Rep. Justin Amash considers Libertarian challenge to Trump

‘The tea party is largely gone. It was replaced with ... the general philosophy of the party now under Trump’

Rep. Justin Amash, R-Mich., has expressed disenchantment with the Freedom Caucus he helped found. (Bill Clark/CQ Roll Call file photo)

The Libertarian Party has urged Rep. Justin Amash to consider mounting a third-party challenge to President Donald Trump in the 2020 presidential election.

The Michigan Republican told his hometown paper that while he would not “rule out” a bid, he has not completely “thought through” his plans.

“There’s a lot of people who consider Amash to be the best congressman from the perspective of a Libertarian,” Libertarian Party Chairman Nicholas Sarwark told MLive. “They think he’s the best congressman for our goals since Ron Paul.”

When asked about the possibility of a presidential run over the last several weeks, Amash has repeated his desire to see a candidate challenge the dominance of Democrats and Republicans in politics, which he has described as a “two-party duopoly.”

And when asked in January at a Libertarian convention to describe the ideal third-party presidential candidate, Amash referred to himself.

“It’s more on my radar now because everybody keeps asking about it,” Amash said in an interview with the Lions of Liberty podcast earlier this month. “I just think it's important that we offer some alternative.” 

Should he launch a presidential campaign, Amash risks further alienating party leaders.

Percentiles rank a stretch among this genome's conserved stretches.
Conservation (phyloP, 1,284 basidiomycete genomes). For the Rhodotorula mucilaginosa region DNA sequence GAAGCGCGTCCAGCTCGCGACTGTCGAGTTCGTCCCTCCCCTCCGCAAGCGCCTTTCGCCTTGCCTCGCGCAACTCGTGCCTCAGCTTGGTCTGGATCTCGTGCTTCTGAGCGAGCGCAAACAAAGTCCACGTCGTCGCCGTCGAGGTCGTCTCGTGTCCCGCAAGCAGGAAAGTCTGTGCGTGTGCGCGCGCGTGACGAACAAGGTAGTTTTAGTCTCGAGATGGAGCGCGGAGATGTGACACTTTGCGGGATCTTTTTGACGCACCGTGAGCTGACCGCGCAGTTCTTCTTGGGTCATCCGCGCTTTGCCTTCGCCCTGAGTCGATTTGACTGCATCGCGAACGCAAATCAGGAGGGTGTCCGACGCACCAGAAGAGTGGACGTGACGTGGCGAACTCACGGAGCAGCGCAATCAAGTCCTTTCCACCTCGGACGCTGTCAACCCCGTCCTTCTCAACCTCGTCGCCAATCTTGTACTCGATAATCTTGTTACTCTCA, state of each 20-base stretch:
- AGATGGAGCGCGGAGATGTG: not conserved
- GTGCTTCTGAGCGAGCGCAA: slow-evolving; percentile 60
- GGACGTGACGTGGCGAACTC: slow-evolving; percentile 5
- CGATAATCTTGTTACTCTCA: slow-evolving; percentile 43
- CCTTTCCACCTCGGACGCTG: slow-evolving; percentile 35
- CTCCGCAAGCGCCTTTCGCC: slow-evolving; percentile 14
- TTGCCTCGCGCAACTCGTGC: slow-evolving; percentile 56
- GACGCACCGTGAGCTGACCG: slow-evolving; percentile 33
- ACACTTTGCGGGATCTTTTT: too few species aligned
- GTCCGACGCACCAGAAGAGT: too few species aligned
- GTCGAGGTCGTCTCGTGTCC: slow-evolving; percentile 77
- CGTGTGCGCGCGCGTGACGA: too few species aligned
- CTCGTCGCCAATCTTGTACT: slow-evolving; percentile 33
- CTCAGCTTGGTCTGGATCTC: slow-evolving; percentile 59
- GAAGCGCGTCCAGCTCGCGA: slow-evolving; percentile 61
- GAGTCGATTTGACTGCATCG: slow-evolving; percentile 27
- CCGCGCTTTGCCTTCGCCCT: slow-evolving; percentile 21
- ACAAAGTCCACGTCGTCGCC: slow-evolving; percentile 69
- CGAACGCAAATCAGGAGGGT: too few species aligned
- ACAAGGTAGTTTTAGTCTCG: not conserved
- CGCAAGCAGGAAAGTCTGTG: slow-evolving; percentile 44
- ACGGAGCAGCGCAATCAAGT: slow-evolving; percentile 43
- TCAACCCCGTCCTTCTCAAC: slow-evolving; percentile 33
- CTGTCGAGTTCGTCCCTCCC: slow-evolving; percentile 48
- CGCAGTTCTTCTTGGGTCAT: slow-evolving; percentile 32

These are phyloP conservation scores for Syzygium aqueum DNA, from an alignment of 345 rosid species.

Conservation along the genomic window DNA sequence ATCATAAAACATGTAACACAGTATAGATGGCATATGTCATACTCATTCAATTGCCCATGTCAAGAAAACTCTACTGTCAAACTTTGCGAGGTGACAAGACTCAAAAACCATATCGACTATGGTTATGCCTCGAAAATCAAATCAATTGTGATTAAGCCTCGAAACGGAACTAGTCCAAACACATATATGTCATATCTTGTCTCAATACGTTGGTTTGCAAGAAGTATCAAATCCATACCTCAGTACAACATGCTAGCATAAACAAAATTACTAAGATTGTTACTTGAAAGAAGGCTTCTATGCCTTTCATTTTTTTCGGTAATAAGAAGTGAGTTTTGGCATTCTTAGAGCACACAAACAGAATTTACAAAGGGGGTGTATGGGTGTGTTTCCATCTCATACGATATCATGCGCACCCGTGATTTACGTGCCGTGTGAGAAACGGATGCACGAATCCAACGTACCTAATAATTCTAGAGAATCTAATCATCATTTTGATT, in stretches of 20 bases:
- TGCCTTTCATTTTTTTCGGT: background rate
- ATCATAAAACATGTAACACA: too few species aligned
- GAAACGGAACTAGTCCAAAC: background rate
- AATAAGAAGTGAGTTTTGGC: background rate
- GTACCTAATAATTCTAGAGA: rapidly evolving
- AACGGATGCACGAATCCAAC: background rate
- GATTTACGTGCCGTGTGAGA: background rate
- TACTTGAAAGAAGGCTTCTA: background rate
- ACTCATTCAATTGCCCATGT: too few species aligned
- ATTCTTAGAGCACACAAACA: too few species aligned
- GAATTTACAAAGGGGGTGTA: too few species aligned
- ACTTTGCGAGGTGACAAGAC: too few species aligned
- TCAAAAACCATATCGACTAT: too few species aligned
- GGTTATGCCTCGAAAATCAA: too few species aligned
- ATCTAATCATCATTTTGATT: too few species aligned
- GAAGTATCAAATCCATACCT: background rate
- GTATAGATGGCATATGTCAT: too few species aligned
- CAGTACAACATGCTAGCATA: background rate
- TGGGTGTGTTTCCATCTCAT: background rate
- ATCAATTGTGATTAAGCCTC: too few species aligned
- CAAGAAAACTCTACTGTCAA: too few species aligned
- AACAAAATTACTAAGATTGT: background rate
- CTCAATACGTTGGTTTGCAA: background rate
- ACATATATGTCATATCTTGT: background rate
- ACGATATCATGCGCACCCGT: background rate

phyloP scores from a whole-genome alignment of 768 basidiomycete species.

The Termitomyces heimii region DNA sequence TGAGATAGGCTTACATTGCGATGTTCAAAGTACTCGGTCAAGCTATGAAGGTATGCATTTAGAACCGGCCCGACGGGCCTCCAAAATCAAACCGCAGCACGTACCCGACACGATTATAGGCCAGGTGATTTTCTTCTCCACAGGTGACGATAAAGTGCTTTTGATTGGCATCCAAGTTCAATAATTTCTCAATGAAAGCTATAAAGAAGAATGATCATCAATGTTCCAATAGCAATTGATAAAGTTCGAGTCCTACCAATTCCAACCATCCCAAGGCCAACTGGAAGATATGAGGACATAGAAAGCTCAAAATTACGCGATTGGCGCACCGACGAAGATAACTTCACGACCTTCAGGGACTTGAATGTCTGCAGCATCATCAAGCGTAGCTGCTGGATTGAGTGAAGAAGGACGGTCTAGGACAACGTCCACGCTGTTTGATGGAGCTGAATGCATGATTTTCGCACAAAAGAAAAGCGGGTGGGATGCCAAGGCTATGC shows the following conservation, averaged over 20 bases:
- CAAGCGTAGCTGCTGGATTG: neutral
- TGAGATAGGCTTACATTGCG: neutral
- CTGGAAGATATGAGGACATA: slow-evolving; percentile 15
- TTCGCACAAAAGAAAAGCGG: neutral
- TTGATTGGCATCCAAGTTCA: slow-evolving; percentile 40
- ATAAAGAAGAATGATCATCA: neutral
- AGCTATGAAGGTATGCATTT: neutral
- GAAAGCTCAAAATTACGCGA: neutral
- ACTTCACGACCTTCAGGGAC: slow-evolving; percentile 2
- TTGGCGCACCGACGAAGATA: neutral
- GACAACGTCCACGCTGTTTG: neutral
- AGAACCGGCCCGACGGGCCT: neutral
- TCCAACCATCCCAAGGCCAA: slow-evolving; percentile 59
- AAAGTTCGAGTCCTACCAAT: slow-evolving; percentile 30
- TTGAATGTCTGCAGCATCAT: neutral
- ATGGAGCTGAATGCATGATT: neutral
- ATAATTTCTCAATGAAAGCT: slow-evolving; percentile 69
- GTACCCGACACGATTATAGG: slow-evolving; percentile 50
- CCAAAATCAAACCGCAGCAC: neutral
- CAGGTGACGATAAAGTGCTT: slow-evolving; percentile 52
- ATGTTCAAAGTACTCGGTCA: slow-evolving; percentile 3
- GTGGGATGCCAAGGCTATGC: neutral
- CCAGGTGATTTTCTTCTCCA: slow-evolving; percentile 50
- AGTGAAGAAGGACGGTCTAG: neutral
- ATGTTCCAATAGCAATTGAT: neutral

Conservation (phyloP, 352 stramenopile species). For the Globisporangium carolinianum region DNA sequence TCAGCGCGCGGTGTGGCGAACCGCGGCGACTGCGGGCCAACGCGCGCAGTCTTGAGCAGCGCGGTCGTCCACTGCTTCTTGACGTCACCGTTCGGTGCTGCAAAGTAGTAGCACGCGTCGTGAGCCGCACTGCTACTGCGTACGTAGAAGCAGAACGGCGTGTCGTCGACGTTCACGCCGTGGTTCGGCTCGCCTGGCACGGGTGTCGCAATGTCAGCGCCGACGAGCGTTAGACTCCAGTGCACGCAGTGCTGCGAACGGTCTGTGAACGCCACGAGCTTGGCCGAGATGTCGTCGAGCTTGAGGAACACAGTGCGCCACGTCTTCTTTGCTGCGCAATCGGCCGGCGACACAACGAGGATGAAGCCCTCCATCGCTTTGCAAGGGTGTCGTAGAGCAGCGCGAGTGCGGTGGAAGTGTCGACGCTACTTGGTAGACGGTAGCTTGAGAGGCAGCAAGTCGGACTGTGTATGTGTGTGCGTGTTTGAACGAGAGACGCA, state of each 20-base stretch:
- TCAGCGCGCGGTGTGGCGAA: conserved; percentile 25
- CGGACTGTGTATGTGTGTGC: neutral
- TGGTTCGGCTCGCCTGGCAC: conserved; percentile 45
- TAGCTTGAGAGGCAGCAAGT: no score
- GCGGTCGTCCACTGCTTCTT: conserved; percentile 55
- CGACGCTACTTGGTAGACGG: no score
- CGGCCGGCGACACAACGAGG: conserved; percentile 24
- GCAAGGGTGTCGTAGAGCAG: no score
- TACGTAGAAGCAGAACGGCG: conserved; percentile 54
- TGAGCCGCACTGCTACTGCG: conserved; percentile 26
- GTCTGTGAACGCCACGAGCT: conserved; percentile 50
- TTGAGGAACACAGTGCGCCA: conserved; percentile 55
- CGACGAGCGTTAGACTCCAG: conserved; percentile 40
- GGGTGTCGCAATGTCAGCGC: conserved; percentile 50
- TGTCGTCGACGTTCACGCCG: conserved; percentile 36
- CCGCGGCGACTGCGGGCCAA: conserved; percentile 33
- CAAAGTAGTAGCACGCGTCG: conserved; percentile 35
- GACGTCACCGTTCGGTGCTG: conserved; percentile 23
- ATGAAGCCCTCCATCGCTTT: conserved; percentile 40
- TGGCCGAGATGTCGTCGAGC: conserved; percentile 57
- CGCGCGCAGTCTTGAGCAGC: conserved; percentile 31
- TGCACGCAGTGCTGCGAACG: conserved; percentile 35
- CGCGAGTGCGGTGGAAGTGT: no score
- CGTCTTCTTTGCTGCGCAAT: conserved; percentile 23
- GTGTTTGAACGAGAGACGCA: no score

The staunch libertarian and co-founder of the Freedom Caucus — while aligned with his party on priorities like repealing the protections of the Affordable Care Act — has diverged from leadership to oppose the sale of cluster munitions to Saudi Arabia and, more recently, President Donald Trump’s national emergency declaration.

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Amash’s devotion to his principles has grated Republicans. Not long after the 2012 election, the GOP Steering Committee voted to remove Amash from the Budget Committee, while also punishing three other lawmakers in a similar fashion.

At the start of the 113th Congress, his only committee assignment was to the Oversight and Government Reform panel. He continues to serve on that committee in the 116th Congress.

Amash has been clear-eyed that his party has transformed since the libertarian wave of 2010, which helped bring him into office. 

“The tea party is largely gone. It was replaced with nationalism and protectionism and the general philosophy of the party now under Trump,” Amash said to MLive.

The 3rd District representative acknowledged that any libertarian candidate would need to draw support from both parties.

“[I]t has to be a person who is persuasive to other people, can bring Republicans and Democrats on board, or bring a large part of the electorate on board, because you can't just appeal to diehard libertarians and win the election,” he said.

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